Firstly, if you check the rightleft! left!-hand sidebar under favourite posts, you’ll see several links to posts I wrote earlier for students thinking of doing PhDs (Planning a PhD, etc). Do check those out for general advice if you haven’t already.

[Update: Ah, the pitfalls of changing the design of your site… that sidebar disappeared long ago! Instead, you can find all those posts gathered together under the category Postgrad Help.]

What libraries and resources are available to you? What I’m about to suggest probably requires access to university libraries – or public libraries with good Interlibrary Loan facilities – and specialist (sometimes subscription-required) electronic resources. You should try to get access (in print or electronic form) to the important journals like Social History of Medicine, if you possibly can.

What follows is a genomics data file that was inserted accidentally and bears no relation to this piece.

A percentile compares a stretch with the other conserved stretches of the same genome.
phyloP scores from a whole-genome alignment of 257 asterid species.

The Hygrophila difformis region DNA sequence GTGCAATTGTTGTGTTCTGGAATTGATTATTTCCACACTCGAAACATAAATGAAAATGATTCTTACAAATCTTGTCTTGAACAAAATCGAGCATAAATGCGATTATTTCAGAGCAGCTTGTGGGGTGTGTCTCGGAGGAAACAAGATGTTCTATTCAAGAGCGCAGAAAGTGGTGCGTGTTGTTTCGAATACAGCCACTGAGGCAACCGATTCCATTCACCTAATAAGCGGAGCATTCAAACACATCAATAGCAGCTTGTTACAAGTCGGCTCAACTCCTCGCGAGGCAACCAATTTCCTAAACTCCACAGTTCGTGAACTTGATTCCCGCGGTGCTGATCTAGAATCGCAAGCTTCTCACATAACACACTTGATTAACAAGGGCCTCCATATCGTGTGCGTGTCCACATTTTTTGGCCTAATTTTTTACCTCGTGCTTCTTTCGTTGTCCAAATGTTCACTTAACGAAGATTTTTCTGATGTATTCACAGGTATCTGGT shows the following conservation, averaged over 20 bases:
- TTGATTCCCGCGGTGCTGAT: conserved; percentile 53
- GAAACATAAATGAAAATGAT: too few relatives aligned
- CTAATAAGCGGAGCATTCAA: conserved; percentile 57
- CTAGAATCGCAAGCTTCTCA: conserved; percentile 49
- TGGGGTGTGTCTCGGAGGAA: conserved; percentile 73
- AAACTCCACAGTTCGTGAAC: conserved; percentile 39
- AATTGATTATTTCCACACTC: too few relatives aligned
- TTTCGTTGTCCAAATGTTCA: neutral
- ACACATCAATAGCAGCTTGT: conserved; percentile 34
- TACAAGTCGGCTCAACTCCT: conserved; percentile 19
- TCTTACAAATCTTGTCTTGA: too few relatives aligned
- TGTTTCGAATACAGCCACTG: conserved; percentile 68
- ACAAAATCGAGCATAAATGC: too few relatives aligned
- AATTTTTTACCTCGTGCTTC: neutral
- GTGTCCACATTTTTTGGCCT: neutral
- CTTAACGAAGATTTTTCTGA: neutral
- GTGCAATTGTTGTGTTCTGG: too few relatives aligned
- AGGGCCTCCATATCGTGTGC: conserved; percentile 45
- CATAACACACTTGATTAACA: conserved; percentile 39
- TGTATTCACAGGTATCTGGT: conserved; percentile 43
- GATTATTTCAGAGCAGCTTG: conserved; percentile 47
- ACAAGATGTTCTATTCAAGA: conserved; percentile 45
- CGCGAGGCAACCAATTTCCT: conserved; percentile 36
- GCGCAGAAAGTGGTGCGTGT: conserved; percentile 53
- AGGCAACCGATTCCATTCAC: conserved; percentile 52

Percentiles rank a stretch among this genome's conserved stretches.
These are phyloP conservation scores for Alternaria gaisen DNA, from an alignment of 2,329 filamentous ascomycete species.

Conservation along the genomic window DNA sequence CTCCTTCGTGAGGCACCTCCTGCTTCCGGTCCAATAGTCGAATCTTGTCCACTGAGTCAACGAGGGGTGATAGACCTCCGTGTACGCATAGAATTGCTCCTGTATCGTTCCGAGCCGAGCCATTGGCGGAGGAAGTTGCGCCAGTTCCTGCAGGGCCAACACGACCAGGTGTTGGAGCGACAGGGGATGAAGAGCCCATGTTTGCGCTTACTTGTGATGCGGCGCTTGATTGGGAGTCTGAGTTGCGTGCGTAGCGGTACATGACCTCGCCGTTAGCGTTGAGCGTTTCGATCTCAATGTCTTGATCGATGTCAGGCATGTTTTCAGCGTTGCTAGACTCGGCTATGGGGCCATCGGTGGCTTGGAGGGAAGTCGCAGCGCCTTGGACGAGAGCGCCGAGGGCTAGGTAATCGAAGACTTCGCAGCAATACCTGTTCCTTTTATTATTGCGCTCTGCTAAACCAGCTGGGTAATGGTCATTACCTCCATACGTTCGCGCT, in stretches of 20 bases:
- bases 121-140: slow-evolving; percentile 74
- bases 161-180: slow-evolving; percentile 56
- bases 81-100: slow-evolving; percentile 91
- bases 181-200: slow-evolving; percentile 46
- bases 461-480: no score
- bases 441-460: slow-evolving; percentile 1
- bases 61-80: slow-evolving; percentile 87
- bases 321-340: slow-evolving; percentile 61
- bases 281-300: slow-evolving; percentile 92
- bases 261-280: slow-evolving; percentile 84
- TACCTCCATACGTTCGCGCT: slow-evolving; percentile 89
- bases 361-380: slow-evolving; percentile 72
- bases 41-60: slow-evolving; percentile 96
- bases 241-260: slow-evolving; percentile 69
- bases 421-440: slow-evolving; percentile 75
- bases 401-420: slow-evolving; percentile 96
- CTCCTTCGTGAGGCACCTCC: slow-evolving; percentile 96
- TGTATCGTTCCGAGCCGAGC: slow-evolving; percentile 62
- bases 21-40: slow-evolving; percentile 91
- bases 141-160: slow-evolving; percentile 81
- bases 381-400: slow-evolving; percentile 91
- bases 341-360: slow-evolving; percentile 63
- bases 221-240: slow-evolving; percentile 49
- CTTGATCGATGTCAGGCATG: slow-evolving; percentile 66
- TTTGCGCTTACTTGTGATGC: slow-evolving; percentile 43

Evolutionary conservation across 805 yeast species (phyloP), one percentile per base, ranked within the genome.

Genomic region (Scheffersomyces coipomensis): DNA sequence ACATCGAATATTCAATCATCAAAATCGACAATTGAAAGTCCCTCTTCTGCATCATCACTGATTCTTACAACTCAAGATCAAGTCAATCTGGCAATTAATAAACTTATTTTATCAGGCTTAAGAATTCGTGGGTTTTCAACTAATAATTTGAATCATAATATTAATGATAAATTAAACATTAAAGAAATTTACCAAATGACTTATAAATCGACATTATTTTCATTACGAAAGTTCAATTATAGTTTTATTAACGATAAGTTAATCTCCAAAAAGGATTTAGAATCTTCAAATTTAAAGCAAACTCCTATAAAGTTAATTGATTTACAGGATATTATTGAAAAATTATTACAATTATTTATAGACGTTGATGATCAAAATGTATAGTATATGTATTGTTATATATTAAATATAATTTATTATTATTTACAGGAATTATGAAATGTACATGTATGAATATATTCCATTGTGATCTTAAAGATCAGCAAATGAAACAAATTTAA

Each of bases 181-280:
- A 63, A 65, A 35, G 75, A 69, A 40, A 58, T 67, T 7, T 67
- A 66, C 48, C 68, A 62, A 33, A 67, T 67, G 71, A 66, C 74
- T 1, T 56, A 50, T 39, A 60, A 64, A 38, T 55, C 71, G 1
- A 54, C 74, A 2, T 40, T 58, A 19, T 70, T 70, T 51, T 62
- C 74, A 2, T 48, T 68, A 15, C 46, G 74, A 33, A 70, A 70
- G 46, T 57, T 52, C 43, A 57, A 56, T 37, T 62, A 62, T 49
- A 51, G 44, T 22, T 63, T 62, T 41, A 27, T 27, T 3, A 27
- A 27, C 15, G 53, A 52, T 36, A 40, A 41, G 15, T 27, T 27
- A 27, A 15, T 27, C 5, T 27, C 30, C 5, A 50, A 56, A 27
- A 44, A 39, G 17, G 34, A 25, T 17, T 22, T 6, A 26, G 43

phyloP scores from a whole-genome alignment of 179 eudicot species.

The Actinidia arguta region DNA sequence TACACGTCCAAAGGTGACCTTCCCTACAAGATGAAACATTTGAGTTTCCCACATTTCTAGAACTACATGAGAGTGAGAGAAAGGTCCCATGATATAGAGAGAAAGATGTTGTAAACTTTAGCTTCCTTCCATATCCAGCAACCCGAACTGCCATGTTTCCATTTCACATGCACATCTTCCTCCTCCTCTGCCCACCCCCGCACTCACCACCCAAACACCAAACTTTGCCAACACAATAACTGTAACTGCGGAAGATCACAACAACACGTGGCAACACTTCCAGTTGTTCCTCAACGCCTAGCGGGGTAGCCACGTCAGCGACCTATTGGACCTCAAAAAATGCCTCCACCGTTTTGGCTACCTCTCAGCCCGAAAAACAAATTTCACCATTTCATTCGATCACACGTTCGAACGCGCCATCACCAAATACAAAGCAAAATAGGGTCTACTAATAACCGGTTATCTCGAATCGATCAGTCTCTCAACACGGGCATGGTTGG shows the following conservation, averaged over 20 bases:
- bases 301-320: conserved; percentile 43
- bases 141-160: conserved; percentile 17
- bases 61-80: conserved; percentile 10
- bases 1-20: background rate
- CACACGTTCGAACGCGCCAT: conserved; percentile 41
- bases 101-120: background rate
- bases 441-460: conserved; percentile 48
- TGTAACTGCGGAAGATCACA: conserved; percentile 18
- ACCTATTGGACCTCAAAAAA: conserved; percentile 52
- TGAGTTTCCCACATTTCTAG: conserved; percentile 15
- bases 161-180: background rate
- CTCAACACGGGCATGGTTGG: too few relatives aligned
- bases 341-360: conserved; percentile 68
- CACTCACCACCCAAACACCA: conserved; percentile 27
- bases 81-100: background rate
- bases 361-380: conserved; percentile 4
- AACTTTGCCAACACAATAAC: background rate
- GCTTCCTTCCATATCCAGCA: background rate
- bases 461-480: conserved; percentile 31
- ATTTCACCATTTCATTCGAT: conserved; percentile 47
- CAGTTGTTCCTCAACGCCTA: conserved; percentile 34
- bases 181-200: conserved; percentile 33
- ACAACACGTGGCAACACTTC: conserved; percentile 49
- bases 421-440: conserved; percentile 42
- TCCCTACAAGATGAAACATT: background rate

Survey of the literature: you should do keyword searches of bibliographical databases etc to make sure that you know what’s out there that’s relevant to your topic. You don’t have to read all of it yet (!), but you need to know the arguments and approaches of what are considered the key texts, and what the most recent research is doing etc. (Review essays – the type that cover several books – in history journals are extremely useful for getting up to speed on the ’state of a field’ quickly.)

Then you can really sit down and think about how your research would do 3 main things: 1. fill gaps in empirical knowledge, be a resource for other researchers; 2. contribute to developing ideas and interpretations of the subject; 3. take issue with existing ideas, be prepared to argue a different line. Ideally, a PhD thesis should along the way do all of these things. Mainly, it should do 1 and especially 2, but sometimes it should do 3 as well.